A key ingredient of “distinctiveness” is uniqueness. A strong trademark is one that doesn’t simply describe what it sells. Google and Apple are very strong trademarks because they in no way describe or hint at what they sell or do. Stronger trademarks are more powerful because they allow the trademark owner to protect a greater amount of TURF! What is turf? In the field of commerce, turf is everything other than what a trademark covers. For instance, Apple first started as a computer manufacturer. As such, Apple’s claimed turf was initially related to computer hardware and software. However, as Apple’s trademark became more famous after they rose in popularity, Apple started to branch into other areas such as entertainment and cars. They largely were able to protect other types of commerce aside from computers because their trademark was so unique and strong that they would argue that if another “Apple” was allowed to be used as a trademark in other sectors than computers, their consumers would naturally think that the competitor’s products were from Apple.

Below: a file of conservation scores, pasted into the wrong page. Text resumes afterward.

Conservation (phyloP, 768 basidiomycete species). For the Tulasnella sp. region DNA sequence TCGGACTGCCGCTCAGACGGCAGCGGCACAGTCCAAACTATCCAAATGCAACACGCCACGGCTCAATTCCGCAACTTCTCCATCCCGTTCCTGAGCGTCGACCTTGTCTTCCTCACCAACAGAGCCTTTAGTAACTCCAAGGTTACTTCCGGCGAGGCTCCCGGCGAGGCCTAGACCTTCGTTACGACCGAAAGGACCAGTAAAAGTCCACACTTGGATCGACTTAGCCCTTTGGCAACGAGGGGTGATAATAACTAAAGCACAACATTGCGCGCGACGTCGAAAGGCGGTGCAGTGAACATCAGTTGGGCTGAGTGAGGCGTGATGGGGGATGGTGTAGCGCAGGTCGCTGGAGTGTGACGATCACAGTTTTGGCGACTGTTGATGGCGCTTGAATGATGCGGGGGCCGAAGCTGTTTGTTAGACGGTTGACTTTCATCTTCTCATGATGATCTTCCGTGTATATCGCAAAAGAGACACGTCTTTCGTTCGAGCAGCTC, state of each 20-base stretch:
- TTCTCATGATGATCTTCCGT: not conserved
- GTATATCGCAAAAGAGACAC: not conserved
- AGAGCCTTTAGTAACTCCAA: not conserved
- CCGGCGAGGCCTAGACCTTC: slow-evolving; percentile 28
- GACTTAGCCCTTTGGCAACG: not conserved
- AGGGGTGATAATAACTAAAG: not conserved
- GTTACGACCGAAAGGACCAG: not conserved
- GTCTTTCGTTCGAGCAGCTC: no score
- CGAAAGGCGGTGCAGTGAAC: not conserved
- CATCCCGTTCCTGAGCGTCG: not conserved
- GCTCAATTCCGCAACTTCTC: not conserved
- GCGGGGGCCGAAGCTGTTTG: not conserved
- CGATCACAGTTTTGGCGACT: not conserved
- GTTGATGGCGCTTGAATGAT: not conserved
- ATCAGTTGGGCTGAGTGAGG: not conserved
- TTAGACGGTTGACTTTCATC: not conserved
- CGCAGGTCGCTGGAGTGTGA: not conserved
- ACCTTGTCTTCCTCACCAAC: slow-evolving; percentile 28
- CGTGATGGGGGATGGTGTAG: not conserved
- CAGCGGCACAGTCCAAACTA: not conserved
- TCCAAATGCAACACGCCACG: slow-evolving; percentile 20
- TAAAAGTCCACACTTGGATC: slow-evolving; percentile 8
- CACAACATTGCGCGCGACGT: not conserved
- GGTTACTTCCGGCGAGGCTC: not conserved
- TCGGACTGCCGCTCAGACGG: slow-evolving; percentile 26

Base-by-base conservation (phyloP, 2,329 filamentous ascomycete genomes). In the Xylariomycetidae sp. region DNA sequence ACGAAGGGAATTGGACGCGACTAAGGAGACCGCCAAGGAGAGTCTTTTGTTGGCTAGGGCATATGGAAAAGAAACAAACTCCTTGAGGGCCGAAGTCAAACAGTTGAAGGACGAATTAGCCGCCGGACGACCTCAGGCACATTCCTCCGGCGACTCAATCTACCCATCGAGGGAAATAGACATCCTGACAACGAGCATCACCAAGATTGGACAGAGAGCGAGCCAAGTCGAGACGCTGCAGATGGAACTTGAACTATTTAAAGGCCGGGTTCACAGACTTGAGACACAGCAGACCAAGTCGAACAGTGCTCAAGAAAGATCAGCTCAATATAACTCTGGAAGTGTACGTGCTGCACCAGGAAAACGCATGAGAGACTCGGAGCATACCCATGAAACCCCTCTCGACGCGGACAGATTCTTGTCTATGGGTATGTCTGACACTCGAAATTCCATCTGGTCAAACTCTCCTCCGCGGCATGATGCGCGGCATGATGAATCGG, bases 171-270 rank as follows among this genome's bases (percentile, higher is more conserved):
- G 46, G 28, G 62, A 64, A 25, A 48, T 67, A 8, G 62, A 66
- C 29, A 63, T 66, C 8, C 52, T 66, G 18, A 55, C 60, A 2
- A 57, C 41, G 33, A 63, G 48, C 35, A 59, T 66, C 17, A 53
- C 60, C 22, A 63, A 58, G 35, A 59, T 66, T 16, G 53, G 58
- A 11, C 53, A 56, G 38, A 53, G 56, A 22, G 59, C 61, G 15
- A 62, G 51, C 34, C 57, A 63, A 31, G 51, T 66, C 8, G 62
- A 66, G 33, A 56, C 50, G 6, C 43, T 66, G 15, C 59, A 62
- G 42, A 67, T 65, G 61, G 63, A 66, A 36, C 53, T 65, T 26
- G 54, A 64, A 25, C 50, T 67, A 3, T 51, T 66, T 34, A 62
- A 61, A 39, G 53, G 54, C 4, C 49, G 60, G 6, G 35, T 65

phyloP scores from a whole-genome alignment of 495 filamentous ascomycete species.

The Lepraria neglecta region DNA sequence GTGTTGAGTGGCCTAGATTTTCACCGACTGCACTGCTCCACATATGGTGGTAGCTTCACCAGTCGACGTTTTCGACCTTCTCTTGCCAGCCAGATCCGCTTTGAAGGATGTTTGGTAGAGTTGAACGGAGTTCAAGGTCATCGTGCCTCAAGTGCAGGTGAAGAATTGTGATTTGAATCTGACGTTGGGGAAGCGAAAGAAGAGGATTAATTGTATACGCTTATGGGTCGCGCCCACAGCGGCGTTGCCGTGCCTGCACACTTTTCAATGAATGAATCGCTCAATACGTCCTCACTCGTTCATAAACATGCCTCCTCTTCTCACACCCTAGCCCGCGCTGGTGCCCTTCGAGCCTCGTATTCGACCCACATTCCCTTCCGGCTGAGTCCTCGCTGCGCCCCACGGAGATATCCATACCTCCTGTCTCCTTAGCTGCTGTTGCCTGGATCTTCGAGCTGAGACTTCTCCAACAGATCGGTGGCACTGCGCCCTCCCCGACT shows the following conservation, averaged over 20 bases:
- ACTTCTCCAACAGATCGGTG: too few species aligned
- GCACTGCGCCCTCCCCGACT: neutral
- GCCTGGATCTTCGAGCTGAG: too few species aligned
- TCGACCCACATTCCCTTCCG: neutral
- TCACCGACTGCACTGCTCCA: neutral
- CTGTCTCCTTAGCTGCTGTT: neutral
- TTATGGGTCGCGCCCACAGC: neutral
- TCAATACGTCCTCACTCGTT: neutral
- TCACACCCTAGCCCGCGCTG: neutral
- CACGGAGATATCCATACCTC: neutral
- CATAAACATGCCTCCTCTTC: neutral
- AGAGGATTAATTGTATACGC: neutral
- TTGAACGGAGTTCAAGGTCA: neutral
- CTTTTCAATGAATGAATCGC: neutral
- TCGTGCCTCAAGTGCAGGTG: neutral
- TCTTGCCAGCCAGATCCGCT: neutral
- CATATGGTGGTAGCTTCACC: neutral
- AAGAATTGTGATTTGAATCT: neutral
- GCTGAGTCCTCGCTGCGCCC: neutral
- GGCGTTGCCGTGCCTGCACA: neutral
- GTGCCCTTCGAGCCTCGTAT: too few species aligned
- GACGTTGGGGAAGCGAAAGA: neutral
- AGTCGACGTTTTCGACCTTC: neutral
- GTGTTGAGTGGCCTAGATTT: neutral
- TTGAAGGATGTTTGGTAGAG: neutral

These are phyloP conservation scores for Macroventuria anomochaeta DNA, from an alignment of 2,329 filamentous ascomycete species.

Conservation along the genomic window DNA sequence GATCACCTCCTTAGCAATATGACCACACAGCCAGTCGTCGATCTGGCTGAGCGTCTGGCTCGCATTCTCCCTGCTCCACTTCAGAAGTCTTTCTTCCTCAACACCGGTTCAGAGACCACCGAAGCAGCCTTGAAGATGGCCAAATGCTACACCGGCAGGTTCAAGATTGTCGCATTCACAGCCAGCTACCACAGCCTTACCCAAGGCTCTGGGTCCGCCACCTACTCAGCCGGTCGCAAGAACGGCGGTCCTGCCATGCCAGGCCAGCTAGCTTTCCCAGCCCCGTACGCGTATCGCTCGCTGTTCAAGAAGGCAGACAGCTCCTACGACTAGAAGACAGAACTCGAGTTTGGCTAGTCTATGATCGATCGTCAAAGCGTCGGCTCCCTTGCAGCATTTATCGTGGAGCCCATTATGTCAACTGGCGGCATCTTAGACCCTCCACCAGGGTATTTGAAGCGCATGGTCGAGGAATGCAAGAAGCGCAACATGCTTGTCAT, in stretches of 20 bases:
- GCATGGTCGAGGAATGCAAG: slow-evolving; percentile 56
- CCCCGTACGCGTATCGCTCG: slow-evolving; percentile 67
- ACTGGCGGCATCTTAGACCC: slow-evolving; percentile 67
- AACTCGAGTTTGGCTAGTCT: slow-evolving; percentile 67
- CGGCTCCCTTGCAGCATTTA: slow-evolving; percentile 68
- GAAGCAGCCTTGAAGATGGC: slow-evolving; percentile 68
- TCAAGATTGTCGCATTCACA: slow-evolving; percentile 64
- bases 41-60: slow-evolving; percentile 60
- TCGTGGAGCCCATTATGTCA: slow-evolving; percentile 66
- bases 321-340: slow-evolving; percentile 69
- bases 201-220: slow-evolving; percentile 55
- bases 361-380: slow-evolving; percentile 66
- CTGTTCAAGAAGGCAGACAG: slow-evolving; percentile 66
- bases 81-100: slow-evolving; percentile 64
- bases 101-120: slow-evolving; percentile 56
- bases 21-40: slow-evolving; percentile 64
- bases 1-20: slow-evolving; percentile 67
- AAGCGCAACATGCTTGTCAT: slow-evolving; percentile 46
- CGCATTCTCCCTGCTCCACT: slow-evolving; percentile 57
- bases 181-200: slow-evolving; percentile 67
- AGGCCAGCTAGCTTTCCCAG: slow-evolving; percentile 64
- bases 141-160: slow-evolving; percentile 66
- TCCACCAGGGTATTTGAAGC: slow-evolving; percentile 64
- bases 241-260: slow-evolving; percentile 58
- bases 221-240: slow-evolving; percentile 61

Once you have come up with a trademark that you like, the next recommended step is to have a “Trademark Clearance Search” conducted to ensure the name is free and clear for registration. We have vast experience in trademark law and can confidently forecast the likelihood that you will be able to gain rights in your trademark.